• Akhenaten (1353–1349 BC). Sigmund Freud in his book Moses and Monotheism argued that Moses had been an Atenist priest forced to leave Egypt with his followers after Akhenaten's death.  Nothing leads to such a conclusion in our Tanakh.  This is supposition.  Our story in our bible says clearly that he reacted when seeing an Israelite being beaten to death by his overseer and was intercepted by Moses, young and strong enough to do so in his anger and he accidentally misjudged his own strength, and killed the overseer.  Knowing that this was punishable by death, he fled and ran to Midian.                                                 
  • Ahmose I (1550–1525 BC): Most ancient writers considered Ahmose I to be the pharaoh of the Exodus
"Ahmose I married his sisterAhmose Nefertari (the daughter of Ahhotep I and Seqenenre Taa II), and the couple were blessed with a number of children. Two of their sons died at a young age (Sapair and Saamen), but the third went on to become Amenhotep I. As well as honouring his mother, the king respected his powerful sister-wife. She already held the title, "Second Prophet of Amun", an exceptional rank for a woman, and he gave her the title "God's Wife of Amun". This begun the convention of naming the chief wife of the pharaoh by this title. 

Our princess in the Exodus story would have been the daughter of Ahmose, if he were the correct Pharaoh.  I have found Moses' birth to have taken place in 1391, however.  Our Jewish and Christian timetables are not in agreement in this case.  The Exodus is said to have happened in 1579 BC, figured by a Christian timetable.   
  • The point is, that a princess would have been married to a Pharaoh, and they might have been siblings as this was the usual pairing to keep control of power.  They saw no problem with it.  This could have been the case.  They may have lived in separate quarters, and she could have been through a 9 month period of time not seeing her husband-brother in order to pull such a stunt off that the baby was hers.  Her ladies in waiting would have sworn to it.  They all looked forward to the baby being in their life.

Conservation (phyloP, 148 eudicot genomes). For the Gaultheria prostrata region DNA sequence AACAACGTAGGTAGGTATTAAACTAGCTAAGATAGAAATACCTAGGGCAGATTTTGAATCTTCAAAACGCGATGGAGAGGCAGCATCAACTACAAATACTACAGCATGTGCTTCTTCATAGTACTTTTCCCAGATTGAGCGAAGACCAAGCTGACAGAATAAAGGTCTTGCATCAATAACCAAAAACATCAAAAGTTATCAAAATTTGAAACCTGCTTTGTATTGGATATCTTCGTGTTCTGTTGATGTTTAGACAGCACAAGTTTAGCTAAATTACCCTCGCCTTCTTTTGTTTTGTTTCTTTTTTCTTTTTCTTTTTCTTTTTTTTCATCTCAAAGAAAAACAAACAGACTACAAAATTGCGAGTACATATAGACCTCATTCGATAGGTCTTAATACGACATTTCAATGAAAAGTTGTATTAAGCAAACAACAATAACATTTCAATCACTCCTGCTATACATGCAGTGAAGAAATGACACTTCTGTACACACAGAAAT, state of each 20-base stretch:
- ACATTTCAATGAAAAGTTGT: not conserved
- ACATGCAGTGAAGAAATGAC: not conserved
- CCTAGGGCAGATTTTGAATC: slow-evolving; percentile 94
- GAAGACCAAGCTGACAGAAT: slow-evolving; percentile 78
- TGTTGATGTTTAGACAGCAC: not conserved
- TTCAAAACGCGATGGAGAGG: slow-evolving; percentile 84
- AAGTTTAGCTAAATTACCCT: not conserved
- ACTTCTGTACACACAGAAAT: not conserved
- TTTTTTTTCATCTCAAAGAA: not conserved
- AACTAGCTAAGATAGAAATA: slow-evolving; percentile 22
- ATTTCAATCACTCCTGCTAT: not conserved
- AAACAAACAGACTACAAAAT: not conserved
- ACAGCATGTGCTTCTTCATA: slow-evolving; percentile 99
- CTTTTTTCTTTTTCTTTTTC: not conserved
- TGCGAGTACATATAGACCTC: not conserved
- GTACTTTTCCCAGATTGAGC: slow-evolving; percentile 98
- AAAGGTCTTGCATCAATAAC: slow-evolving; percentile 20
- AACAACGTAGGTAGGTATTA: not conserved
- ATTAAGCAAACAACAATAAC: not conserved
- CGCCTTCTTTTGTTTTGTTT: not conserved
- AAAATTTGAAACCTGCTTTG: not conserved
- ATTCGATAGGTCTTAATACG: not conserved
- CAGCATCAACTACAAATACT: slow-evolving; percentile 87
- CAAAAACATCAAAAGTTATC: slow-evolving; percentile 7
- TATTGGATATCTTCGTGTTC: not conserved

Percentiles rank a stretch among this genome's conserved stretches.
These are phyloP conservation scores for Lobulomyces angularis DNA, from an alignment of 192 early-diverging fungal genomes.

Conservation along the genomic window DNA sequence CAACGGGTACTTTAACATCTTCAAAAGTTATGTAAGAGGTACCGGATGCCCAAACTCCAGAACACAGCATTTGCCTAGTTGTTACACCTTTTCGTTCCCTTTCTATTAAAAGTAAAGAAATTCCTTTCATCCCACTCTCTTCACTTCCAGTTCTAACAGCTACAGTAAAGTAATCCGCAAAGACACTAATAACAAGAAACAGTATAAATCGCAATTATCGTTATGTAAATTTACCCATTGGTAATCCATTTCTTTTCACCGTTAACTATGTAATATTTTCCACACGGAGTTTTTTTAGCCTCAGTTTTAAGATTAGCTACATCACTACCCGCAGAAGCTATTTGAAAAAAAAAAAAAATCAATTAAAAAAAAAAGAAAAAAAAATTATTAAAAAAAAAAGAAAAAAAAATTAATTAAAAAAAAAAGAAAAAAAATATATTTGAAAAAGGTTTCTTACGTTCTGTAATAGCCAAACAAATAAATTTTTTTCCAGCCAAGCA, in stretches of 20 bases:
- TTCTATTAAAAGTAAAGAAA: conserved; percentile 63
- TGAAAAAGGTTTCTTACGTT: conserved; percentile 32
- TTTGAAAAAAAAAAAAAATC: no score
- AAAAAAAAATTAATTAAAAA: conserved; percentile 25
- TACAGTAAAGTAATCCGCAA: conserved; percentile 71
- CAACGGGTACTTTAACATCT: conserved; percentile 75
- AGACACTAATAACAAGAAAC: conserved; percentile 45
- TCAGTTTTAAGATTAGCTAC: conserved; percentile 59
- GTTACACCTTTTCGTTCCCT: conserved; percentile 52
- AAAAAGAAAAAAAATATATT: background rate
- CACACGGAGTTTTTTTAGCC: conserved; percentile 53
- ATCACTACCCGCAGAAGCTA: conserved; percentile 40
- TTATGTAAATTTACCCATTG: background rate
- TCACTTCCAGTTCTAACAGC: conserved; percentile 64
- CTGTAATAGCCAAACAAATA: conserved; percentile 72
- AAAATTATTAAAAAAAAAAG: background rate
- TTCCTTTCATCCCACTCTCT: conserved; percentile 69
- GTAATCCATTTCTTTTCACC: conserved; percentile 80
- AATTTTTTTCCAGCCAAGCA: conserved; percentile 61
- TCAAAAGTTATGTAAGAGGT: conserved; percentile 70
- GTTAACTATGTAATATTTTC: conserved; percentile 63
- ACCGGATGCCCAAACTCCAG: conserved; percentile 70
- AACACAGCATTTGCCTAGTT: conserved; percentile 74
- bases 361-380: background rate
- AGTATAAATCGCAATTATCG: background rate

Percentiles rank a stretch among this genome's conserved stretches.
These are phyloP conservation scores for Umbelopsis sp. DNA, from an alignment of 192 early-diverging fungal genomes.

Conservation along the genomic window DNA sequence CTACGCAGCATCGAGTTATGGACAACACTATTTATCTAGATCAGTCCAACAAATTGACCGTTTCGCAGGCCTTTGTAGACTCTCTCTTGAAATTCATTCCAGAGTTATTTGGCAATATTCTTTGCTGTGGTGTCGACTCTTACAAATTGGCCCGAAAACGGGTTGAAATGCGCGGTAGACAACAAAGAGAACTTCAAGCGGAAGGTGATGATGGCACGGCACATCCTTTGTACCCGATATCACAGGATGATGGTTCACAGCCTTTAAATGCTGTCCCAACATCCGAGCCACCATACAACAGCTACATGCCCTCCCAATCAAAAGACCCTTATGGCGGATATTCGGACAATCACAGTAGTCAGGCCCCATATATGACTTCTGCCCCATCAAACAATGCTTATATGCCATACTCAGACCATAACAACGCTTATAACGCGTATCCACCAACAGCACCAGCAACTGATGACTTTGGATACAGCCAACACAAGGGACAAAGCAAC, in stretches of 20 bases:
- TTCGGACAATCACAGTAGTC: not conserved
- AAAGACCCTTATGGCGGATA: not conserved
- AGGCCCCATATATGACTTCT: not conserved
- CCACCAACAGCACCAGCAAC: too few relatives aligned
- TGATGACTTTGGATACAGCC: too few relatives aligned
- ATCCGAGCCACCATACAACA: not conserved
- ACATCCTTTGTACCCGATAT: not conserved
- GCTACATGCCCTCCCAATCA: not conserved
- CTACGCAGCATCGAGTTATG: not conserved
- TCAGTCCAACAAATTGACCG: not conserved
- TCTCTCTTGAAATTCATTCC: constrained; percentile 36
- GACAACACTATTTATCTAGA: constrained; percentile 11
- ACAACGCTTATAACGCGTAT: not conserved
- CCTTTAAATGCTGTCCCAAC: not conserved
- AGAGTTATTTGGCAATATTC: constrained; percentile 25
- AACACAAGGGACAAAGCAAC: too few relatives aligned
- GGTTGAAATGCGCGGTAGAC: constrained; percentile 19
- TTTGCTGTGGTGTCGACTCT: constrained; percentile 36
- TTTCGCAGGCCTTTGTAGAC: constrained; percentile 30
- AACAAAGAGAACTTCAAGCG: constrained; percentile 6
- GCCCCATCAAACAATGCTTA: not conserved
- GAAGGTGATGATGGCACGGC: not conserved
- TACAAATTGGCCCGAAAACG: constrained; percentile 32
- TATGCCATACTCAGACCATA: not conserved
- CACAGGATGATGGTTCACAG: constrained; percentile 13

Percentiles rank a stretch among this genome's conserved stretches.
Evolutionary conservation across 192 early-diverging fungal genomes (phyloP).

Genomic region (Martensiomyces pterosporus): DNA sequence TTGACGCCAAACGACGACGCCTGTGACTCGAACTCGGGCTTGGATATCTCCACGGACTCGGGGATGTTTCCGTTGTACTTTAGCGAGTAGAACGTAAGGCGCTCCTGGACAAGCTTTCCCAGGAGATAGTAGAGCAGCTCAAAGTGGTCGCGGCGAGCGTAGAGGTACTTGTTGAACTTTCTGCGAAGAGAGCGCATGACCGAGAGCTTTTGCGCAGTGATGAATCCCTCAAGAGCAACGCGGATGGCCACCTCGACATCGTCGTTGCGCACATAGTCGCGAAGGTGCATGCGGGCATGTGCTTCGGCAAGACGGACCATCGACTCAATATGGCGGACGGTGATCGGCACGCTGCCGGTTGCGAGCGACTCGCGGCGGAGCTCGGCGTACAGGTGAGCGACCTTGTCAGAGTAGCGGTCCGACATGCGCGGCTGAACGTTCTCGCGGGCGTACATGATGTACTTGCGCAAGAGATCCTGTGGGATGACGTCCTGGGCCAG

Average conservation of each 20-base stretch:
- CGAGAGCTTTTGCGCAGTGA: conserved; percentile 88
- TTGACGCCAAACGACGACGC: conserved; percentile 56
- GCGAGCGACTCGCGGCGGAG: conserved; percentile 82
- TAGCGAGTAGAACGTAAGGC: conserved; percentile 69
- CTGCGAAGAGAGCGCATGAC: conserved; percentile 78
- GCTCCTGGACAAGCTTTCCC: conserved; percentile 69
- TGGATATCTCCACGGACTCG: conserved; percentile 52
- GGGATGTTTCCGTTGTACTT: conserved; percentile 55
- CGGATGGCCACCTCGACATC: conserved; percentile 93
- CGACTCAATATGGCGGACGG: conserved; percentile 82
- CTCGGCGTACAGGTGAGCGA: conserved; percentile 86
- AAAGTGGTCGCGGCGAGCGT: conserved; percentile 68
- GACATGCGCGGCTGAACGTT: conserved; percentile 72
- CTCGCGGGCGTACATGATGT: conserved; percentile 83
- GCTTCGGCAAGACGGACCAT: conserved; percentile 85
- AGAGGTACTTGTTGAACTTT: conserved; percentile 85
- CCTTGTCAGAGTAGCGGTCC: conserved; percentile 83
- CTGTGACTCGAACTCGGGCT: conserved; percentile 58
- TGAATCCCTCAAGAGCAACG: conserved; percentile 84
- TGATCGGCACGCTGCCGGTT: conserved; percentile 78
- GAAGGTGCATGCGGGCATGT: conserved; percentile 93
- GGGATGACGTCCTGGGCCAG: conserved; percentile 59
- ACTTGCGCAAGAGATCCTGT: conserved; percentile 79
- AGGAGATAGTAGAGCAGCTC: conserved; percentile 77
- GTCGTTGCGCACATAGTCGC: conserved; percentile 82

•   "Oh, did I forget to tell you?  I've must have been pregnant for I just gave birth to this boy!"  I had wondered why I felt a little out of sorts!   
  •                                            "  Time of New Kingdom
  • 1570 B.C - 1070 B.C
    "Dynasties Eighteen to Twenty
    The New Kingdom was arguably the height of Egyptian civilization. Dynasty Eighteen ruled from Thebes and included notable Pharaohs such as Hatshepsut (the most famous female ruler), Tuthmosis III (often called the Napoleon of Egypt) and Akhenaten, the "heretic" Pharaoh who introduced a form of monotheistic religion based on the Aten (the sun disc). Following the disruption caused by the Atenist heresy a new Dynasty was founded by a soldier and vizier Ramesses I. His successors Seti I and Ramesses II (Ramesses the Great) left their mark on the ancient world both in terms of their military campaigns and their building works. The kings of the Twentieth Dynasty took the name Ramesses to connect them with their illustrious predecessors, but they did not live up to the name. This was partly due to a mass displacement of people around the Mediterranean (caused by the Trojan War and the fall of the Mycenaean culture) and a series of poor harvests causing widespread famine. A confederation of races known as the "Sea Peoples" destroyed Egypt's historical enemy, the Hittites, and threatened Egypt's borders. By the end of the dynasty, Egypt was torn by civil war and the treasury was empty."

Resource: The New Standard Jewish Encyclopedia